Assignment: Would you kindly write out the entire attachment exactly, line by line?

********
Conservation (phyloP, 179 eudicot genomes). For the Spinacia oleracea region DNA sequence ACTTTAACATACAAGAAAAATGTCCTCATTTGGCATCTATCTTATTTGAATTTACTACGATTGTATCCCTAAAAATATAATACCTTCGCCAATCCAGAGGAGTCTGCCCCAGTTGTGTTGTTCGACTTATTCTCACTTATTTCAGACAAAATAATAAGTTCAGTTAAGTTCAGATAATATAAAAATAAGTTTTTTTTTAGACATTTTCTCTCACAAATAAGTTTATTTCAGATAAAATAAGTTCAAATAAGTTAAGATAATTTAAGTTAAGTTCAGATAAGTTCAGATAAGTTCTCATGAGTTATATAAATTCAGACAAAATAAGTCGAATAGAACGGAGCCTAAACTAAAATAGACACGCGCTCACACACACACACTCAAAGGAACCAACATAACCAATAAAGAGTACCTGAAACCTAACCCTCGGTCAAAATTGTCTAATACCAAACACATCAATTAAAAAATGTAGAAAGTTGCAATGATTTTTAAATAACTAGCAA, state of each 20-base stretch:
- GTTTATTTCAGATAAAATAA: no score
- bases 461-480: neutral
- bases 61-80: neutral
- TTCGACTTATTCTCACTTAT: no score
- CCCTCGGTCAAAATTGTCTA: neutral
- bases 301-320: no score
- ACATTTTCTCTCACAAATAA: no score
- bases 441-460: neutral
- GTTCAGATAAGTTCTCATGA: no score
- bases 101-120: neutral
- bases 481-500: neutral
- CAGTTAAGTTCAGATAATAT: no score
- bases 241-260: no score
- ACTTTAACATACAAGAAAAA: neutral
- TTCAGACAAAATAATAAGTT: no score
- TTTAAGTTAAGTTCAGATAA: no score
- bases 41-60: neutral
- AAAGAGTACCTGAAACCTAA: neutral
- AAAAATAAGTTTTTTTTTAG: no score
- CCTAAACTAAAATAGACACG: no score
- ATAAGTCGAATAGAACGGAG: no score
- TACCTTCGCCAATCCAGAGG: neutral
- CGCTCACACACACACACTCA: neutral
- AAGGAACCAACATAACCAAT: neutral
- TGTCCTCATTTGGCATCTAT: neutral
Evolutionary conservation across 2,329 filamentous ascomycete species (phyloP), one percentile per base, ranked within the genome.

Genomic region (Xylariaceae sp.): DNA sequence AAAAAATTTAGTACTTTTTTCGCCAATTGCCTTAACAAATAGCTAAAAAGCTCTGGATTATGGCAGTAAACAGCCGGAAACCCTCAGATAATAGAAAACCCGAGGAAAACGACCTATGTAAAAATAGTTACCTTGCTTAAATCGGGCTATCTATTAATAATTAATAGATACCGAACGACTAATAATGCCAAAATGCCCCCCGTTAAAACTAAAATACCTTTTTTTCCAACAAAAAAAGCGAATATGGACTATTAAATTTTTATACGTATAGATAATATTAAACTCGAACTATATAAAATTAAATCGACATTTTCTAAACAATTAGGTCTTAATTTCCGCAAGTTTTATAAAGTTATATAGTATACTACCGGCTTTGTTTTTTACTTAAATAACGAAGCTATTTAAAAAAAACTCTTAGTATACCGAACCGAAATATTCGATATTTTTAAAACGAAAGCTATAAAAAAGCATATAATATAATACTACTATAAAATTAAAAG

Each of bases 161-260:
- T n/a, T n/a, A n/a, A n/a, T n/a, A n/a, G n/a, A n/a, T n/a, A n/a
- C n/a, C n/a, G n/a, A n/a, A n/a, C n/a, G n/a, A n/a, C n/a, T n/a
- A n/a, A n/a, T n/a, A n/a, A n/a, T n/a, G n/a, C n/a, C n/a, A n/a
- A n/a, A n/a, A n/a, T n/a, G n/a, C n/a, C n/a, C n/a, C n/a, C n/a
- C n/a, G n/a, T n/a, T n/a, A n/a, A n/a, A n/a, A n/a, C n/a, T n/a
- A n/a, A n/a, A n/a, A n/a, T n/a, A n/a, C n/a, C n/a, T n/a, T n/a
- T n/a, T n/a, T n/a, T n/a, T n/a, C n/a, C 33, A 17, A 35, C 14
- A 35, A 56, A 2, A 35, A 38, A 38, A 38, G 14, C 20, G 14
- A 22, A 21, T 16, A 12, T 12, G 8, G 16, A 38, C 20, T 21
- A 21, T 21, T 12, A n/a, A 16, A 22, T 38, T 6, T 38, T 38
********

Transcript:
Conservation (phyloP, 179 eudicot genomes). For the Spinacia oleracea region DNA sequence ACTTTAACATACAAGAAAAATGTCCTCATTTGGCATCTATCTTATTTGAATTTACTACGATTGTATCCCTAAAAATATAATACCTTCGCCAATCCAGAGGAGTCTGCCCCAGTTGTGTTGTTCGACTTATTCTCACTTATTTCAGACAAAATAATAAGTTCAGTTAAGTTCAGATAATATAAAAATAAGTTTTTTTTTAGACATTTTCTCTCACAAATAAGTTTATTTCAGATAAAATAAGTTCAAATAAGTTAAGATAATTTAAGTTAAGTTCAGATAAGTTCAGATAAGTTCTCATGAGTTATATAAATTCAGACAAAATAAGTCGAATAGAACGGAGCCTAAACTAAAATAGACACGCGCTCACACACACACACTCAAAGGAACCAACATAACCAATAAAGAGTACCTGAAACCTAACCCTCGGTCAAAATTGTCTAATACCAAACACATCAATTAAAAAATGTAGAAAGTTGCAATGATTTTTAAATAACTAGCAA, state of each 20-base stretch:
- GTTTATTTCAGATAAAATAA: no score
- bases 461-480: neutral
- bases 61-80: neutral
- TTCGACTTATTCTCACTTAT: no score
- CCCTCGGTCAAAATTGTCTA: neutral
- bases 301-320: no score
- ACATTTTCTCTCACAAATAA: no score
- bases 441-460: neutral
- GTTCAGATAAGTTCTCATGA: no score
- bases 101-120: neutral
- bases 481-500: neutral
- CAGTTAAGTTCAGATAATAT: no score
- bases 241-260: no score
- ACTTTAACATACAAGAAAAA: neutral
- TTCAGACAAAATAATAAGTT: no score
- TTTAAGTTAAGTTCAGATAA: no score
- bases 41-60: neutral
- AAAGAGTACCTGAAACCTAA: neutral
- AAAAATAAGTTTTTTTTTAG: no score
- CCTAAACTAAAATAGACACG: no score
- ATAAGTCGAATAGAACGGAG: no score
- TACCTTCGCCAATCCAGAGG: neutral
- CGCTCACACACACACACTCA: neutral
- AAGGAACCAACATAACCAAT: neutral
- TGTCCTCATTTGGCATCTAT: neutral
Evolutionary conservation across 2,329 filamentous ascomycete species (phyloP), one percentile per base, ranked within the genome.

Genomic region (Xylariaceae sp.): DNA sequence AAAAAATTTAGTACTTTTTTCGCCAATTGCCTTAACAAATAGCTAAAAAGCTCTGGATTATGGCAGTAAACAGCCGGAAACCCTCAGATAATAGAAAACCCGAGGAAAACGACCTATGTAAAAATAGTTACCTTGCTTAAATCGGGCTATCTATTAATAATTAATAGATACCGAACGACTAATAATGCCAAAATGCCCCCCGTTAAAACTAAAATACCTTTTTTTCCAACAAAAAAAGCGAATATGGACTATTAAATTTTTATACGTATAGATAATATTAAACTCGAACTATATAAAATTAAATCGACATTTTCTAAACAATTAGGTCTTAATTTCCGCAAGTTTTATAAAGTTATATAGTATACTACCGGCTTTGTTTTTTACTTAAATAACGAAGCTATTTAAAAAAAACTCTTAGTATACCGAACCGAAATATTCGATATTTTTAAAACGAAAGCTATAAAAAAGCATATAATATAATACTACTATAAAATTAAAAG

Each of bases 161-260:
- T n/a, T n/a, A n/a, A n/a, T n/a, A n/a, G n/a, A n/a, T n/a, A n/a
- C n/a, C n/a, G n/a, A n/a, A n/a, C n/a, G n/a, A n/a, C n/a, T n/a
- A n/a, A n/a, T n/a, A n/a, A n/a, T n/a, G n/a, C n/a, C n/a, A n/a
- A n/a, A n/a, A n/a, T n/a, G n/a, C n/a, C n/a, C n/a, C n/a, C n/a
- C n/a, G n/a, T n/a, T n/a, A n/a, A n/a, A n/a, A n/a, C n/a, T n/a
- A n/a, A n/a, A n/a, A n/a, T n/a, A n/a, C n/a, C n/a, T n/a, T n/a
- T n/a, T n/a, T n/a, T n/a, T n/a, C n/a, C 33, A 17, A 35, C 14
- A 35, A 56, A 2, A 35, A 38, A 38, A 38, G 14, C 20, G 14
- A 22, A 21, T 16, A 12, T 12, G 8, G 16, A 38, C 20, T 21
- A 21, T 21, T 12, A n/a, A 16, A 22, T 38, T 6, T 38, T 38